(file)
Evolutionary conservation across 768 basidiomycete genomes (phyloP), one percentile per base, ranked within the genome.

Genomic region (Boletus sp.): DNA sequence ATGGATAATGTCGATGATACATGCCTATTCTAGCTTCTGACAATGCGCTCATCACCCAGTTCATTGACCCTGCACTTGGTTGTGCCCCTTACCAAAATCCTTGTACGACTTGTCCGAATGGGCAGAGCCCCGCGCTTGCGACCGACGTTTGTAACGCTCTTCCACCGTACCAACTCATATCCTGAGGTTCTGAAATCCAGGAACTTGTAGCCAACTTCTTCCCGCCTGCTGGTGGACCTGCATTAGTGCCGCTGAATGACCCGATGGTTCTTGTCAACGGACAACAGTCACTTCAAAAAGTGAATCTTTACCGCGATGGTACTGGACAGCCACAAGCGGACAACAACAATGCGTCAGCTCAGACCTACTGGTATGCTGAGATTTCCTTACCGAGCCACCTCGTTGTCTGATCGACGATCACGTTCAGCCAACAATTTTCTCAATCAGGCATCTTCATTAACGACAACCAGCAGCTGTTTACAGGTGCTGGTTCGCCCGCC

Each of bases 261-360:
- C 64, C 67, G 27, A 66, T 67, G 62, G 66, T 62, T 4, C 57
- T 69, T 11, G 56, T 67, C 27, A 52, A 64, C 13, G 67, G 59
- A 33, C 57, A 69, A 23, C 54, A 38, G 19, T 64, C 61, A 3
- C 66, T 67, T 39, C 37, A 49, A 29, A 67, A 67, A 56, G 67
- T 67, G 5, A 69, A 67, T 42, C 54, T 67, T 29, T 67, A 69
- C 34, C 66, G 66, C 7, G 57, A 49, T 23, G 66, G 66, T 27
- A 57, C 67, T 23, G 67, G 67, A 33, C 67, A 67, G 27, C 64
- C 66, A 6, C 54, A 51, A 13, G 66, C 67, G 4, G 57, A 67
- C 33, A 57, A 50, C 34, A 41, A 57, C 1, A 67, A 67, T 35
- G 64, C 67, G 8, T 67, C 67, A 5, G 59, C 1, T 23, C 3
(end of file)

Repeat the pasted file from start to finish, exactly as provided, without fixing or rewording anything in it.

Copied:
Evolutionary conservation across 768 basidiomycete genomes (phyloP), one percentile per base, ranked within the genome.

Genomic region (Boletus sp.): DNA sequence ATGGATAATGTCGATGATACATGCCTATTCTAGCTTCTGACAATGCGCTCATCACCCAGTTCATTGACCCTGCACTTGGTTGTGCCCCTTACCAAAATCCTTGTACGACTTGTCCGAATGGGCAGAGCCCCGCGCTTGCGACCGACGTTTGTAACGCTCTTCCACCGTACCAACTCATATCCTGAGGTTCTGAAATCCAGGAACTTGTAGCCAACTTCTTCCCGCCTGCTGGTGGACCTGCATTAGTGCCGCTGAATGACCCGATGGTTCTTGTCAACGGACAACAGTCACTTCAAAAAGTGAATCTTTACCGCGATGGTACTGGACAGCCACAAGCGGACAACAACAATGCGTCAGCTCAGACCTACTGGTATGCTGAGATTTCCTTACCGAGCCACCTCGTTGTCTGATCGACGATCACGTTCAGCCAACAATTTTCTCAATCAGGCATCTTCATTAACGACAACCAGCAGCTGTTTACAGGTGCTGGTTCGCCCGCC

Each of bases 261-360:
- C 64, C 67, G 27, A 66, T 67, G 62, G 66, T 62, T 4, C 57
- T 69, T 11, G 56, T 67, C 27, A 52, A 64, C 13, G 67, G 59
- A 33, C 57, A 69, A 23, C 54, A 38, G 19, T 64, C 61, A 3
- C 66, T 67, T 39, C 37, A 49, A 29, A 67, A 67, A 56, G 67
- T 67, G 5, A 69, A 67, T 42, C 54, T 67, T 29, T 67, A 69
- C 34, C 66, G 66, C 7, G 57, A 49, T 23, G 66, G 66, T 27
- A 57, C 67, T 23, G 67, G 67, A 33, C 67, A 67, G 27, C 64
- C 66, A 6, C 54, A 51, A 13, G 66, C 67, G 4, G 57, A 67
- C 33, A 57, A 50, C 34, A 41, A 57, C 1, A 67, A 67, T 35
- G 64, C 67, G 8, T 67, C 67, A 5, G 59, C 1, T 23, C 3